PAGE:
Pittman, Olave showcasing their skills in first 3 weeks
Third-year Colts wide receiver Michael Pittman Jr. has quickly established himself as a bona fide No. 1 receiver in the NFL. His rapid ascent from second-round pick to household name has caught the eye of the entire league.
One NFL GM compared him to Larry Fitzgerald. "Just the way he's able to separate at the line and also at the top of his routes," he told theScore. "His size, too. … Going to be one of the best for a long time."
Getting a good release at the line of scrimmage and separating from corners is paramount for any wide receiver. What makes Pittman different?
"He always has a good plan of what he wants to do," an NFL offensive coach told me. "If he's pressed, he's strong enough to counter, and the basketball background that we've talked about is very clear."
Last season, Pittman put together his first 1,000-yard campaign. He lit up the Texans in this season's opener for nine catches, 121 yards, and a touchdown (although a hamstring injury held him out of Week 2 and hampered him in Week 3, when he caught eight passes for 72 yards in the upset win over the Chiefs).
Players like Fitzgerald, Davante Adams, and Anquan Boldin possessed great technical skills as bigger receivers who didn't necessarily run the 40-yard dash in 4.4 seconds.
Pittman, who's yet to turn 24, seems to have all the tools to be one of the next great ones.
Speaking of young receivers, Saints rookie Chris Olave has put together a sensational three-game stretch to begin his NFL career.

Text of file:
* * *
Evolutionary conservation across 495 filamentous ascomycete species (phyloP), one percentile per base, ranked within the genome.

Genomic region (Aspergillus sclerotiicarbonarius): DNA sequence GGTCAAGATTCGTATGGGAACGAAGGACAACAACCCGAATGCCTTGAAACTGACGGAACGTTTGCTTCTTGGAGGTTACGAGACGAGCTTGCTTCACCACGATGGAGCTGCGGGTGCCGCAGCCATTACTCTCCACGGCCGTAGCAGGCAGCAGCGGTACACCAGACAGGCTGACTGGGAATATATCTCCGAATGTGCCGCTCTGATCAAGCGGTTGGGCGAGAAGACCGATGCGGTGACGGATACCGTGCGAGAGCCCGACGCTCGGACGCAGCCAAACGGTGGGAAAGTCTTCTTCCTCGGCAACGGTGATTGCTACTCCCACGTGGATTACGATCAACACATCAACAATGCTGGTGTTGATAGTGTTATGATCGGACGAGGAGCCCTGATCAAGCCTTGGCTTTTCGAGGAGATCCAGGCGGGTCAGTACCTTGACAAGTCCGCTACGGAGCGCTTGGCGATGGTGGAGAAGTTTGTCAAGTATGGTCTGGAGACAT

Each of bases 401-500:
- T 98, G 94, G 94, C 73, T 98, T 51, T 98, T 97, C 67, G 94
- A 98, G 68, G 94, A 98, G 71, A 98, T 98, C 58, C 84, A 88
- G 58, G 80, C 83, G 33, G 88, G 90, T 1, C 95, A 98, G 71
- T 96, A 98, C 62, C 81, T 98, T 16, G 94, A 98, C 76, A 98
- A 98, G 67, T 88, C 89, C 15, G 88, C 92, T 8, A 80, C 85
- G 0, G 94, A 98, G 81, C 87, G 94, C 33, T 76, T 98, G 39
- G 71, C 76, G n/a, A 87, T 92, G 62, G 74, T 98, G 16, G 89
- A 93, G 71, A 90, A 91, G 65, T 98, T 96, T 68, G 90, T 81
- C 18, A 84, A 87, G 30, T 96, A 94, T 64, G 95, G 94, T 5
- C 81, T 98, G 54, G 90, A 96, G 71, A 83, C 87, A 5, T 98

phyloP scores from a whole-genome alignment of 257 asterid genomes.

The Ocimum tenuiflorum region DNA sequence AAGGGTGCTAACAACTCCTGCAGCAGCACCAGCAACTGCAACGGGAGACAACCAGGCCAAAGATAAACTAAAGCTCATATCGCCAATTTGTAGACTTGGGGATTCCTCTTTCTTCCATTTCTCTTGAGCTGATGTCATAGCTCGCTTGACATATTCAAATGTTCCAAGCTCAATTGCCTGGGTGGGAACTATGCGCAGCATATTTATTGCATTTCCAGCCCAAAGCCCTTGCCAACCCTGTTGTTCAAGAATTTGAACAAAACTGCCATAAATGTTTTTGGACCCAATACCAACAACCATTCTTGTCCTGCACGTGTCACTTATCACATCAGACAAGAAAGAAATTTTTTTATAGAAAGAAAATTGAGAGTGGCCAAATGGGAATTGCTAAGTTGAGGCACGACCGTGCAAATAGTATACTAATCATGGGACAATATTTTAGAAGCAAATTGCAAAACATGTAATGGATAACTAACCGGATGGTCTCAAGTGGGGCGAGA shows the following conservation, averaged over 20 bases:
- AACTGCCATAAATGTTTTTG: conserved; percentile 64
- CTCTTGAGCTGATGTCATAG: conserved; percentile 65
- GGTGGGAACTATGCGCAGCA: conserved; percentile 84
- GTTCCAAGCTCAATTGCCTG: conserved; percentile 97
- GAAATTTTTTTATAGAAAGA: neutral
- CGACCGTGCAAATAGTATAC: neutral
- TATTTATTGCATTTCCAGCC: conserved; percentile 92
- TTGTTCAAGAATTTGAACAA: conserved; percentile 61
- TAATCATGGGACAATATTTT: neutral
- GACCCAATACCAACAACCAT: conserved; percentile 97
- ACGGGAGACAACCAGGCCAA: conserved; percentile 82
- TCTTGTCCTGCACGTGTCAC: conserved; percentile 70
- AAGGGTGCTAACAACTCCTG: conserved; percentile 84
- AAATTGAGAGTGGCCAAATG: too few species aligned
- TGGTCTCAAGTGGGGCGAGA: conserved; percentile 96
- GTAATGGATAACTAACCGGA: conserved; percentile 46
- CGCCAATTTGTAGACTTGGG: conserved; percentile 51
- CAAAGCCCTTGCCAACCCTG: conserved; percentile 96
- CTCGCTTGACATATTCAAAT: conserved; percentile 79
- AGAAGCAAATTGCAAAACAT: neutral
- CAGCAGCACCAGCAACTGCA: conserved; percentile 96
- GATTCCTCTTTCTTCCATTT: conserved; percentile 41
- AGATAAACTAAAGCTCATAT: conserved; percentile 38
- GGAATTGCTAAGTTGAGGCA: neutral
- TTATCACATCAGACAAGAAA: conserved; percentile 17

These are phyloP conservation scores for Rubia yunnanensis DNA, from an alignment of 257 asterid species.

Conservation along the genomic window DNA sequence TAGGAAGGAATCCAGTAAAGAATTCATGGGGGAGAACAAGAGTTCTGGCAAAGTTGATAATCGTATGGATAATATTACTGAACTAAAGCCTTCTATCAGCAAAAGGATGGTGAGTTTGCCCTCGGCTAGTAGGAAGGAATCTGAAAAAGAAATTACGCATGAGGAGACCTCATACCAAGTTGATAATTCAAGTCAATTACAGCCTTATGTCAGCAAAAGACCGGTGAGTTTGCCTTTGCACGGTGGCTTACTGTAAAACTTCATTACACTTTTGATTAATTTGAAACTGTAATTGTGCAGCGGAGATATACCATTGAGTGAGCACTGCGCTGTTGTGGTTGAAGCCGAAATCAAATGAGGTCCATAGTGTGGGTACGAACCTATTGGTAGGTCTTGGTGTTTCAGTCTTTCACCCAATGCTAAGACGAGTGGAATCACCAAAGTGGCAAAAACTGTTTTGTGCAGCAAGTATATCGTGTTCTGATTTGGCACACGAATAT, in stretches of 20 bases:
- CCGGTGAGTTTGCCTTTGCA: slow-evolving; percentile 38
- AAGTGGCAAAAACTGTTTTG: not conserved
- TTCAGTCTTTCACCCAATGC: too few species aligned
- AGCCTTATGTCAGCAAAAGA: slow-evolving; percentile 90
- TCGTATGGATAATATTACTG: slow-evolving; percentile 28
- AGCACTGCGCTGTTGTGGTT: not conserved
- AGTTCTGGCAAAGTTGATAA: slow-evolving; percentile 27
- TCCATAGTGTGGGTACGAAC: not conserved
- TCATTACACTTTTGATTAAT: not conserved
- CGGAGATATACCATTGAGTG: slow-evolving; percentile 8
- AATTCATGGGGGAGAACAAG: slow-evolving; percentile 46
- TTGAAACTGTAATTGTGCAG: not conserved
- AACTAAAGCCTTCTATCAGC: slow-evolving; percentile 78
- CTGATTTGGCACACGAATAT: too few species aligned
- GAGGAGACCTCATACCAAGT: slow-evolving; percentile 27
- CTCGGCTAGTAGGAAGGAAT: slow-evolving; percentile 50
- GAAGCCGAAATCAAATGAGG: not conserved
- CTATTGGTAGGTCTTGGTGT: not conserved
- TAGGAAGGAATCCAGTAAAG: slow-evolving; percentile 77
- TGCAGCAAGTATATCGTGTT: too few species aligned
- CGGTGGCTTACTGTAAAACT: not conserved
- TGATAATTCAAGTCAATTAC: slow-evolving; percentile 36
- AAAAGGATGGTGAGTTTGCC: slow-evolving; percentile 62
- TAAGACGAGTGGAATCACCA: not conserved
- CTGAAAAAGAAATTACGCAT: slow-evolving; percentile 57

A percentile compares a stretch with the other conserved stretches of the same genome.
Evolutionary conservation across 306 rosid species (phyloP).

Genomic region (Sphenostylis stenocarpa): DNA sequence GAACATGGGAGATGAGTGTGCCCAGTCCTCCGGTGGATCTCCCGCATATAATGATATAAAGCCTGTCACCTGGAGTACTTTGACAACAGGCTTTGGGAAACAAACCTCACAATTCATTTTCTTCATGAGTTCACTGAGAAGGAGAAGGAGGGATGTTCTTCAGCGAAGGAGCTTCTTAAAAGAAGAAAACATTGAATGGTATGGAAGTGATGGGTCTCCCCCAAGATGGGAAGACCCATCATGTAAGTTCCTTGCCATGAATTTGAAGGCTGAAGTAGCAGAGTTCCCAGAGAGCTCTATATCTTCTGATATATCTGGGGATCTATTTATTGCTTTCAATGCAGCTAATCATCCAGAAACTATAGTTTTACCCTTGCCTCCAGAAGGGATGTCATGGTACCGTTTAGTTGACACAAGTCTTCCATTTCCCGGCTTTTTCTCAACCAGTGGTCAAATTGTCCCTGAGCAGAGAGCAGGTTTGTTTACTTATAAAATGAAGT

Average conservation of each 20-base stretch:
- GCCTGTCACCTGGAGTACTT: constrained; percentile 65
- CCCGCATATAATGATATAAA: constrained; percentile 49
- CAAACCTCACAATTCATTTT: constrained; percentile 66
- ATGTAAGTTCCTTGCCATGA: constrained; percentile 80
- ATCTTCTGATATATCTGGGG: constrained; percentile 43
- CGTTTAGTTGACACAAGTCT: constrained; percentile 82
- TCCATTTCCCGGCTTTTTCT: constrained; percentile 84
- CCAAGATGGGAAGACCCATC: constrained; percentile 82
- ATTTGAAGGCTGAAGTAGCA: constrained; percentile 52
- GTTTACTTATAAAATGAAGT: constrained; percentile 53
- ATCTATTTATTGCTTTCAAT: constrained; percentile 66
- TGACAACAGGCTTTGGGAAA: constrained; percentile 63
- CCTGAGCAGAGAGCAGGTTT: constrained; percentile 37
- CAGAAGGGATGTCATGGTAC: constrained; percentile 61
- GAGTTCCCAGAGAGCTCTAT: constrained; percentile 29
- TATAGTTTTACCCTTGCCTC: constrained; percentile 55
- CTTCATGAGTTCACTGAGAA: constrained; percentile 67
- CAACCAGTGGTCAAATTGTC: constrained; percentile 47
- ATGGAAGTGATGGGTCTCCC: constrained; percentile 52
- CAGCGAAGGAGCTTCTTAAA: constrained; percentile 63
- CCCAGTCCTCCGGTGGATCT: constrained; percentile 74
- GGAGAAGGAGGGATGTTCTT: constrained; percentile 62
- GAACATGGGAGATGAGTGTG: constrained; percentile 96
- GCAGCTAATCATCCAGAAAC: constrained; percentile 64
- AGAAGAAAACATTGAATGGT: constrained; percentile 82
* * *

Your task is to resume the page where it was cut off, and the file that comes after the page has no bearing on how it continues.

"Usually most guys are one or the other (fast or good route-runners)," Brian Hartline, Olave's receivers coach at Ohio State, told me. "He's very cerebral too. He's smart. He's gonna feel spaces and use his speed the right way."
The right way has put Olave ahead of all rookies in yardage. Over the last couple of weeks, he's been downright dominant, amassing 14 catches for 227 yards and a robust 33.8% share of Saints targets.
Olave entered the league known for both his speed and his advanced route running.
Hartline, using basketball as a reference point, says Olave will "slide through the lane like he's Dwyane Wade."
"He's gonna get a good release," added Hartline, a former NFL receiver himself for seven seasons with Miami and Cleveland. "He's gonna reset your hips and he's gonna come out perfectly from his break."
Flag on every play
The NFL made headlines earlier this week when it announced the end of the Pro Bowl in its original form.
With dwindling TV ratings and ever-present injury concerns, the league is shifting its all-star game to a flag football format.
The league essentially views the change as a way to avoid injuries while providing a new level of entertainment for the fans and players. The switch may boost the NFL's participation rate; for the 2016 game, the league had to extend invitations to a record 135 players to fill the 88 Pro Bowl spots.
Judging by the reaction on social media, it's a move seemingly welcomed by all - including former Seahawks Pro Bowl linebacker K.J. Wright.
"They're giving the people what they want!" Wright told me.
"This change is safer for the players and will be more enjoyable for the fans to watch. If they just bring back the 225 bench press challenge, life will be good."
While injuries during the Pro Bowl have been rare over the years, the league hasn't been immune to them either.
In 2016, Bengals tight end Tyler Eifert suffered an ankle fracture and never reached the same heights in his career again.
Perhaps we are witnessing the beginning of a seismic shift in the way the league views football and its future.
Troy Vincent, the NFL's executive vice president of football operations and former first-team All-Pro cornerback, recently told the Associated Press: "When we talk about the future of the game of football, it is, no question, flag."
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